View the Weight of the Nation on HBO


In May 2012, an HBO Documentary Films series on obesity, “The Weight of the Nation,” premieres.  Make sure you view the trailer, it’s explosive!  The four-part series—Consequences, Choices, Children in Crisis, and Challenges—highlights several NIH research advances and addresses the factors contributing to the country’s obesity problem. The films are the centerpiece to a public awareness campaign, which also includes a three-part HBO Family series for kids, 12 short films, a website and social media, and a nationwide community-based outreach effort using free film discussion guides and other tools. To visit the website and see the trailer click HERE.

 

The network, in consultation with NIH and other major health organizations, developed four documentaries focused on obesity. The project also includes a three-part HBO Family series for kids, 12 short features, a social media campaign, and a nationwide community-based campaign to mobilize action to move the country to a healthier weight.

“If we don’t take the obesity epidemic seriously as individuals and as a nation, we will pay a serious price,” said NIH Director Francis S. Collins, M.D., Ph.D., who appears in all of the main documentaries in the series. “It’s going to take diverse and rigorous research to understand the causes of obesity and to identify interventions that work in the real world. The results from federally funded research, as seen in these documentaries, can help to prevent and treat obesity and its complications.”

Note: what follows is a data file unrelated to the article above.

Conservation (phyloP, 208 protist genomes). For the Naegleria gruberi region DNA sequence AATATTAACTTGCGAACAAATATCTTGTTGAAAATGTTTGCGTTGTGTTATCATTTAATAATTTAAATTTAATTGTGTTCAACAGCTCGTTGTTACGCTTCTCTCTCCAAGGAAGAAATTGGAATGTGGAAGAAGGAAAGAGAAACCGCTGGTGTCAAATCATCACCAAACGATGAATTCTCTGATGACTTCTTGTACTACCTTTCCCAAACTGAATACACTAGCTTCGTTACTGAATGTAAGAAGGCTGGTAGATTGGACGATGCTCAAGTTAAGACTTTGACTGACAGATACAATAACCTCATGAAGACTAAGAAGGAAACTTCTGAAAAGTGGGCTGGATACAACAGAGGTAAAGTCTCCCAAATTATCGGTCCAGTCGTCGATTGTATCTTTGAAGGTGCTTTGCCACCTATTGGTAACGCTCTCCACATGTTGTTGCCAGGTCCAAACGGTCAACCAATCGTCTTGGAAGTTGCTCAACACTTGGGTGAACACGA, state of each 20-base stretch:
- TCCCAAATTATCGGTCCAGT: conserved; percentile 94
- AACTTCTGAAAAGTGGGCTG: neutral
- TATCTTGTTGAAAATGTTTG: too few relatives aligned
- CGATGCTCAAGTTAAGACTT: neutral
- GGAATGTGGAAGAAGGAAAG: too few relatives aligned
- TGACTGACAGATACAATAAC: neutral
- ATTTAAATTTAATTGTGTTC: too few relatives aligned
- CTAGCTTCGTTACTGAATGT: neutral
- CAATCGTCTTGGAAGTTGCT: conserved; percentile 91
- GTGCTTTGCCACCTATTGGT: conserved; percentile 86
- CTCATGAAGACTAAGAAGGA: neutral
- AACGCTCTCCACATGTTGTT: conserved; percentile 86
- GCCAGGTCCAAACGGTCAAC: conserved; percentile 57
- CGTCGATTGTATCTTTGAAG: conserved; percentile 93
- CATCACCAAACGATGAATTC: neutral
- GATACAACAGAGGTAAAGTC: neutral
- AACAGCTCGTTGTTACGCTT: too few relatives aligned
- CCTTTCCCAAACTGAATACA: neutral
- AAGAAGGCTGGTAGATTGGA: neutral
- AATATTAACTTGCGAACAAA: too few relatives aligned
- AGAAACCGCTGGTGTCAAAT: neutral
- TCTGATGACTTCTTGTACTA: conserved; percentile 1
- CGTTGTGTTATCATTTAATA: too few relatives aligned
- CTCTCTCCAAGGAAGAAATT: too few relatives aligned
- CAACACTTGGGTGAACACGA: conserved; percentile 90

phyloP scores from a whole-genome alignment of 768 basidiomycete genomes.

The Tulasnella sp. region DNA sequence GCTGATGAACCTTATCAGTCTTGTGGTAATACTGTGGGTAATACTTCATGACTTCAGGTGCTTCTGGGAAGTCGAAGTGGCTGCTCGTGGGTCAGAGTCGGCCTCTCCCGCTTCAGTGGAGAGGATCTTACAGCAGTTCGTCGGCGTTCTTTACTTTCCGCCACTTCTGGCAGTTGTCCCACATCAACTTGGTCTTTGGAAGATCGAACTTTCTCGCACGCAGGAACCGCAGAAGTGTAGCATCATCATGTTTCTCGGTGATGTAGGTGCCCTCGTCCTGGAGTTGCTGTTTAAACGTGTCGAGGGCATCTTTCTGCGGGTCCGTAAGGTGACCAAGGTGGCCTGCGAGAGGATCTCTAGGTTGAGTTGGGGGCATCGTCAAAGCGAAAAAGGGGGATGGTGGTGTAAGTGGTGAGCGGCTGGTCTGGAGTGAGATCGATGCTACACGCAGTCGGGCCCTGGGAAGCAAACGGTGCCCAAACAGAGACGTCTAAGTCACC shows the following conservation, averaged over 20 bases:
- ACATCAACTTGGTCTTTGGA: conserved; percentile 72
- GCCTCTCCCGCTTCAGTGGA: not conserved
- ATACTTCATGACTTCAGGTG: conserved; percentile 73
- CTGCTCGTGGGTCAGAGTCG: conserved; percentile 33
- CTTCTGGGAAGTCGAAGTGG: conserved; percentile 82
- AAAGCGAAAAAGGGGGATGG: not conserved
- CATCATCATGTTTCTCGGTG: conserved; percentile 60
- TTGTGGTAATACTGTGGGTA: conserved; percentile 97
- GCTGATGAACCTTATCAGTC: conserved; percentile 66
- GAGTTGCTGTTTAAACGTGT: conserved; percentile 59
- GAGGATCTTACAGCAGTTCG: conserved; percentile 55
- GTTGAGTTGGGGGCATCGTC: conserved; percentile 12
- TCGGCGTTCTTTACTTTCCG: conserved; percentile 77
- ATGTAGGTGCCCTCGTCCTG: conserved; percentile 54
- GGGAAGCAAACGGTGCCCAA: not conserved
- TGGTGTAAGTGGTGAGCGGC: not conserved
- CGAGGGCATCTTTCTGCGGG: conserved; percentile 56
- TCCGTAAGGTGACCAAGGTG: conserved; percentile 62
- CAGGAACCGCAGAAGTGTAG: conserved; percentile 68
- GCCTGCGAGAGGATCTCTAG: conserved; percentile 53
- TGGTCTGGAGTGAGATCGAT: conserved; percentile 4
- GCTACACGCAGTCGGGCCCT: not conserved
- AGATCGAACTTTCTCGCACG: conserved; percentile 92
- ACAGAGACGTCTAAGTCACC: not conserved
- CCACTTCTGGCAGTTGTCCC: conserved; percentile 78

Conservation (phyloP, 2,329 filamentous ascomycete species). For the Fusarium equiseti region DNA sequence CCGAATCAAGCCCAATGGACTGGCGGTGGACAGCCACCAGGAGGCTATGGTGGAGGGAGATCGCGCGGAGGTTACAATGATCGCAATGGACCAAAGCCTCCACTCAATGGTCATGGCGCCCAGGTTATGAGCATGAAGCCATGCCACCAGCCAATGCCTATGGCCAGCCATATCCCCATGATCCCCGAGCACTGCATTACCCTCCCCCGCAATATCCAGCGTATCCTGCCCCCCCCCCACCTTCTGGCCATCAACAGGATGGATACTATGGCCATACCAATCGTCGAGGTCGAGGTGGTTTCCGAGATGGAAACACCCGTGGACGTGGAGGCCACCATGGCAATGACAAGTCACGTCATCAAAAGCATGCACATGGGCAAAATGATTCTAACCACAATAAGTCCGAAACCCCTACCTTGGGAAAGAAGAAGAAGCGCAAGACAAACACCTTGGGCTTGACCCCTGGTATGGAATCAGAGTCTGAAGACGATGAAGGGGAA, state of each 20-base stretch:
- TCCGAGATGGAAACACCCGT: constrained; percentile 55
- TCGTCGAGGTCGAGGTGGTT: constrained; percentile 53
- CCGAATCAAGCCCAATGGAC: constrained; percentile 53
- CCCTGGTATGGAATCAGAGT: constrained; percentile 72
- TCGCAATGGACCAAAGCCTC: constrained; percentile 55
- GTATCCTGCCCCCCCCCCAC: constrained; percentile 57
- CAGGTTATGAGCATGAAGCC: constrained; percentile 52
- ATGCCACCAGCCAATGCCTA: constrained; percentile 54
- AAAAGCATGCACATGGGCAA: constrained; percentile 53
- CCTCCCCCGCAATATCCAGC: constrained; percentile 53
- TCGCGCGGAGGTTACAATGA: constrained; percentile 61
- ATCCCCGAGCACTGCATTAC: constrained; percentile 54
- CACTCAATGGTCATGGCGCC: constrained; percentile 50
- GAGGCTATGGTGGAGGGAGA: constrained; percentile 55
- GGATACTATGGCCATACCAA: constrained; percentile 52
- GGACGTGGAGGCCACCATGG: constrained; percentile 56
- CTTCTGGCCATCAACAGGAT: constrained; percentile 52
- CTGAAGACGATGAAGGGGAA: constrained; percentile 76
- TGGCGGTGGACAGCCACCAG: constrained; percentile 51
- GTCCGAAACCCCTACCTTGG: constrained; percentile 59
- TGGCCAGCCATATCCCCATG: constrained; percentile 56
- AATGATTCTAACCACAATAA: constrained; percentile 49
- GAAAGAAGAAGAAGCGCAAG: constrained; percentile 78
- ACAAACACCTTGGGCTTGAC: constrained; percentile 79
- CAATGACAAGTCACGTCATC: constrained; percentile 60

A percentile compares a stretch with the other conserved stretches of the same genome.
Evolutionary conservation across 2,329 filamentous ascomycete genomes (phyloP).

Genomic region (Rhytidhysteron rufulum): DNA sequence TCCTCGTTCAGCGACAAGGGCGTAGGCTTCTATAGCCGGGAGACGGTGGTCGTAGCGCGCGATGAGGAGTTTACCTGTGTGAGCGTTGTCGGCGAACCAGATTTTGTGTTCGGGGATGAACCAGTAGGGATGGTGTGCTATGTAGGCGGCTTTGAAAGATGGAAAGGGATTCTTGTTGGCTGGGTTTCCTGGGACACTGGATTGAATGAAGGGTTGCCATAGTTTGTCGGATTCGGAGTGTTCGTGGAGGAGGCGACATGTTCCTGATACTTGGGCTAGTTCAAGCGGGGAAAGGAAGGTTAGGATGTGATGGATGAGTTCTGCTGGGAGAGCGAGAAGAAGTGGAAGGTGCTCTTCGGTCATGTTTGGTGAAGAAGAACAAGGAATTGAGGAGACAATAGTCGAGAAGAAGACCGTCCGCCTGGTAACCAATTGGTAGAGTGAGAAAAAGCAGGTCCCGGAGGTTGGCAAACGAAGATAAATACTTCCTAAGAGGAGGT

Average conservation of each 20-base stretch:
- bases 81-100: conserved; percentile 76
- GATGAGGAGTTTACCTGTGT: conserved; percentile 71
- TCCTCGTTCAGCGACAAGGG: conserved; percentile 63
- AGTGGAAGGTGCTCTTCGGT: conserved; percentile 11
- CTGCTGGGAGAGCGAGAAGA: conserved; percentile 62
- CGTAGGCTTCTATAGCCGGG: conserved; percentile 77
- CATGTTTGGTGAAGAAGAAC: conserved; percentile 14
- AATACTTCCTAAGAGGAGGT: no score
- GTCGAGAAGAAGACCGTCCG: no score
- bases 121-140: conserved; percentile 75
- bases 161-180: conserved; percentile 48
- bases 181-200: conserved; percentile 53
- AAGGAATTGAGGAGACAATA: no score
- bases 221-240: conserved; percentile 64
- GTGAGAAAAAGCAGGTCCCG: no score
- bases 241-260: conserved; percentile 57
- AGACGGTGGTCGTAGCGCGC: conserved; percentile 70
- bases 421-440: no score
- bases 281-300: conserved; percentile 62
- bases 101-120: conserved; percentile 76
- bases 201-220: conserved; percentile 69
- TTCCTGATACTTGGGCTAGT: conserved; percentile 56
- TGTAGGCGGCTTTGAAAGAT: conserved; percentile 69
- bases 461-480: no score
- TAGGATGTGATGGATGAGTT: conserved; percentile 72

More than one-third of adults in the United States and nearly 17 percent of the nation’s children are obese, which increases their chances of developing many health problems, including type 2 diabetes, heart disease, high blood pressure, stroke, fatty liver disease, and some cancers. In 2008, the nation’s obesity-related medical costs were an estimated $147 billion.

 

One Comment

  1. Glynn Sole
    Posted May 14, 2012 at 2:42 am | Permalink

    The obesity problem is exacerbated by trying to hide the problem and being too politically correct about it.
    In the UK health workers are told not to use the word Obese because some people find it offensive. So how does one tell someone they are obese?

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